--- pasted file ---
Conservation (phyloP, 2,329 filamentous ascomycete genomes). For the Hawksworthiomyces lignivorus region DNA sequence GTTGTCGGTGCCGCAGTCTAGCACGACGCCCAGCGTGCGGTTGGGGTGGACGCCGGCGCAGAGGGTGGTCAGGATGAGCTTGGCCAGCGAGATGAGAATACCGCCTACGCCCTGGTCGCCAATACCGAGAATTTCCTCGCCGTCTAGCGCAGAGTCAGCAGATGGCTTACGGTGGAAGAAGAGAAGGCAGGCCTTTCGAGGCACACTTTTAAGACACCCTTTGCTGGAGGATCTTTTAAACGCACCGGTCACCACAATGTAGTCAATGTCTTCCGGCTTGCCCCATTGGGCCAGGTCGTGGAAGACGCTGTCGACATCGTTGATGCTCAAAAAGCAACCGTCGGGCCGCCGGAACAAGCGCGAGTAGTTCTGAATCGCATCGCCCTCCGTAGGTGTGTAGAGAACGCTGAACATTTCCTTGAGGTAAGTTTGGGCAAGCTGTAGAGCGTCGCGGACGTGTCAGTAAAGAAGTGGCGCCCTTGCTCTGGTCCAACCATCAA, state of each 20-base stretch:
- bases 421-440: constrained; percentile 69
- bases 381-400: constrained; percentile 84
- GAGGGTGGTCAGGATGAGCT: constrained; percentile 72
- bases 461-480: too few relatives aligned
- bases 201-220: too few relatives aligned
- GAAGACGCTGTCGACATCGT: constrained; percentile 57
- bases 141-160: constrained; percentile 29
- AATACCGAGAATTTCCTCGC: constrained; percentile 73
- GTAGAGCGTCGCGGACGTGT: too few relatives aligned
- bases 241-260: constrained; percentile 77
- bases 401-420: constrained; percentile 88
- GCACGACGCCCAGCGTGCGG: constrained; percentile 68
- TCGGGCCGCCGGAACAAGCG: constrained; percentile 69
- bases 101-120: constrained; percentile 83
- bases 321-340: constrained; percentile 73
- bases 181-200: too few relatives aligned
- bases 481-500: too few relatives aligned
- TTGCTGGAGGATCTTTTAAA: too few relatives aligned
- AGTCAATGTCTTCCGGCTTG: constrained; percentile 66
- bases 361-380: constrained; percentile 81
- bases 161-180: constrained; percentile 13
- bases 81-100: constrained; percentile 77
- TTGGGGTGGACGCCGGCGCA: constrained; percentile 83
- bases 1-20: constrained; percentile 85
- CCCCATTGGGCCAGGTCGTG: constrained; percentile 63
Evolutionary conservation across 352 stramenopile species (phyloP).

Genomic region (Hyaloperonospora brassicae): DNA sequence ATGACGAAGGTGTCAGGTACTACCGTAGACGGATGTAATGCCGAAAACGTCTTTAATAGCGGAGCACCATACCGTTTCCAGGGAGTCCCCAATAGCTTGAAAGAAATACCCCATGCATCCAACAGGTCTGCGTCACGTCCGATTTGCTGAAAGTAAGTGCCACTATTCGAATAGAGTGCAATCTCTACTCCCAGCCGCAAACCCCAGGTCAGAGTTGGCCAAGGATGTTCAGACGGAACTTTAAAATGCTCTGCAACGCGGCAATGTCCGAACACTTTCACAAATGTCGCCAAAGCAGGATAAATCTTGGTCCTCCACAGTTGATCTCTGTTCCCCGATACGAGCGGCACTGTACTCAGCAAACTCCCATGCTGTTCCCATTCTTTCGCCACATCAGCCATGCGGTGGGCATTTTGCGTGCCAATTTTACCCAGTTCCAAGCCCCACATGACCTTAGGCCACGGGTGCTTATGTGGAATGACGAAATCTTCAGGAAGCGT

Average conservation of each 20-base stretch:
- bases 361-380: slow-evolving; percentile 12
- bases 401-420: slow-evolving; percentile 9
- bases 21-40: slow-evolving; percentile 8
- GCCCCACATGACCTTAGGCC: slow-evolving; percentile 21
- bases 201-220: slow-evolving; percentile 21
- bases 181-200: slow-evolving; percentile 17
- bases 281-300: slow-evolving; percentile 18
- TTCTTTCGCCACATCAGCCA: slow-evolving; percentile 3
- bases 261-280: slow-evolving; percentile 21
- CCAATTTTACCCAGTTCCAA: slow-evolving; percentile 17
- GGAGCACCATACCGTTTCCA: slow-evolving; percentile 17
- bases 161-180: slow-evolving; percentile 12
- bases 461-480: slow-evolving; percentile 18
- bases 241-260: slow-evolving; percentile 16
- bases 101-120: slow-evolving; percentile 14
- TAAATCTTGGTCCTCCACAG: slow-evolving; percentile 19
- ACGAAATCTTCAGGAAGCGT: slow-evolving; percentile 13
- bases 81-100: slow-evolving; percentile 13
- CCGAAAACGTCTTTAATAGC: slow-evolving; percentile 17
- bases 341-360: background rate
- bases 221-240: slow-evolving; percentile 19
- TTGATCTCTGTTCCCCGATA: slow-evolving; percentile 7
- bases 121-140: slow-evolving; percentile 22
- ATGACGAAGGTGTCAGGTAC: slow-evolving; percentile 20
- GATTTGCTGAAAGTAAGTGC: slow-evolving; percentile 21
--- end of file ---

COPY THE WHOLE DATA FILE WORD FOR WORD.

Conservation (phyloP, 2,329 filamentous ascomycete genomes). For the Hawksworthiomyces lignivorus region DNA sequence GTTGTCGGTGCCGCAGTCTAGCACGACGCCCAGCGTGCGGTTGGGGTGGACGCCGGCGCAGAGGGTGGTCAGGATGAGCTTGGCCAGCGAGATGAGAATACCGCCTACGCCCTGGTCGCCAATACCGAGAATTTCCTCGCCGTCTAGCGCAGAGTCAGCAGATGGCTTACGGTGGAAGAAGAGAAGGCAGGCCTTTCGAGGCACACTTTTAAGACACCCTTTGCTGGAGGATCTTTTAAACGCACCGGTCACCACAATGTAGTCAATGTCTTCCGGCTTGCCCCATTGGGCCAGGTCGTGGAAGACGCTGTCGACATCGTTGATGCTCAAAAAGCAACCGTCGGGCCGCCGGAACAAGCGCGAGTAGTTCTGAATCGCATCGCCCTCCGTAGGTGTGTAGAGAACGCTGAACATTTCCTTGAGGTAAGTTTGGGCAAGCTGTAGAGCGTCGCGGACGTGTCAGTAAAGAAGTGGCGCCCTTGCTCTGGTCCAACCATCAA, state of each 20-base stretch:
- bases 421-440: constrained; percentile 69
- bases 381-400: constrained; percentile 84
- GAGGGTGGTCAGGATGAGCT: constrained; percentile 72
- bases 461-480: too few relatives aligned
- bases 201-220: too few relatives aligned
- GAAGACGCTGTCGACATCGT: constrained; percentile 57
- bases 141-160: constrained; percentile 29
- AATACCGAGAATTTCCTCGC: constrained; percentile 73
- GTAGAGCGTCGCGGACGTGT: too few relatives aligned
- bases 241-260: constrained; percentile 77
- bases 401-420: constrained; percentile 88
- GCACGACGCCCAGCGTGCGG: constrained; percentile 68
- TCGGGCCGCCGGAACAAGCG: constrained; percentile 69
- bases 101-120: constrained; percentile 83
- bases 321-340: constrained; percentile 73
- bases 181-200: too few relatives aligned
- bases 481-500: too few relatives aligned
- TTGCTGGAGGATCTTTTAAA: too few relatives aligned
- AGTCAATGTCTTCCGGCTTG: constrained; percentile 66
- bases 361-380: constrained; percentile 81
- bases 161-180: constrained; percentile 13
- bases 81-100: constrained; percentile 77
- TTGGGGTGGACGCCGGCGCA: constrained; percentile 83
- bases 1-20: constrained; percentile 85
- CCCCATTGGGCCAGGTCGTG: constrained; percentile 63
Evolutionary conservation across 352 stramenopile species (phyloP).

Genomic region (Hyaloperonospora brassicae): DNA sequence ATGACGAAGGTGTCAGGTACTACCGTAGACGGATGTAATGCCGAAAACGTCTTTAATAGCGGAGCACCATACCGTTTCCAGGGAGTCCCCAATAGCTTGAAAGAAATACCCCATGCATCCAACAGGTCTGCGTCACGTCCGATTTGCTGAAAGTAAGTGCCACTATTCGAATAGAGTGCAATCTCTACTCCCAGCCGCAAACCCCAGGTCAGAGTTGGCCAAGGATGTTCAGACGGAACTTTAAAATGCTCTGCAACGCGGCAATGTCCGAACACTTTCACAAATGTCGCCAAAGCAGGATAAATCTTGGTCCTCCACAGTTGATCTCTGTTCCCCGATACGAGCGGCACTGTACTCAGCAAACTCCCATGCTGTTCCCATTCTTTCGCCACATCAGCCATGCGGTGGGCATTTTGCGTGCCAATTTTACCCAGTTCCAAGCCCCACATGACCTTAGGCCACGGGTGCTTATGTGGAATGACGAAATCTTCAGGAAGCGT

Average conservation of each 20-base stretch:
- bases 361-380: slow-evolving; percentile 12
- bases 401-420: slow-evolving; percentile 9
- bases 21-40: slow-evolving; percentile 8
- GCCCCACATGACCTTAGGCC: slow-evolving; percentile 21
- bases 201-220: slow-evolving; percentile 21
- bases 181-200: slow-evolving; percentile 17
- bases 281-300: slow-evolving; percentile 18
- TTCTTTCGCCACATCAGCCA: slow-evolving; percentile 3
- bases 261-280: slow-evolving; percentile 21
- CCAATTTTACCCAGTTCCAA: slow-evolving; percentile 17
- GGAGCACCATACCGTTTCCA: slow-evolving; percentile 17
- bases 161-180: slow-evolving; percentile 12
- bases 461-480: slow-evolving; percentile 18
- bases 241-260: slow-evolving; percentile 16
- bases 101-120: slow-evolving; percentile 14
- TAAATCTTGGTCCTCCACAG: slow-evolving; percentile 19
- ACGAAATCTTCAGGAAGCGT: slow-evolving; percentile 13
- bases 81-100: slow-evolving; percentile 13
- CCGAAAACGTCTTTAATAGC: slow-evolving; percentile 17
- bases 341-360: background rate
- bases 221-240: slow-evolving; percentile 19
- TTGATCTCTGTTCCCCGATA: slow-evolving; percentile 7
- bases 121-140: slow-evolving; percentile 22
- ATGACGAAGGTGTCAGGTAC: slow-evolving; percentile 20
- GATTTGCTGAAAGTAAGTGC: slow-evolving; percentile 21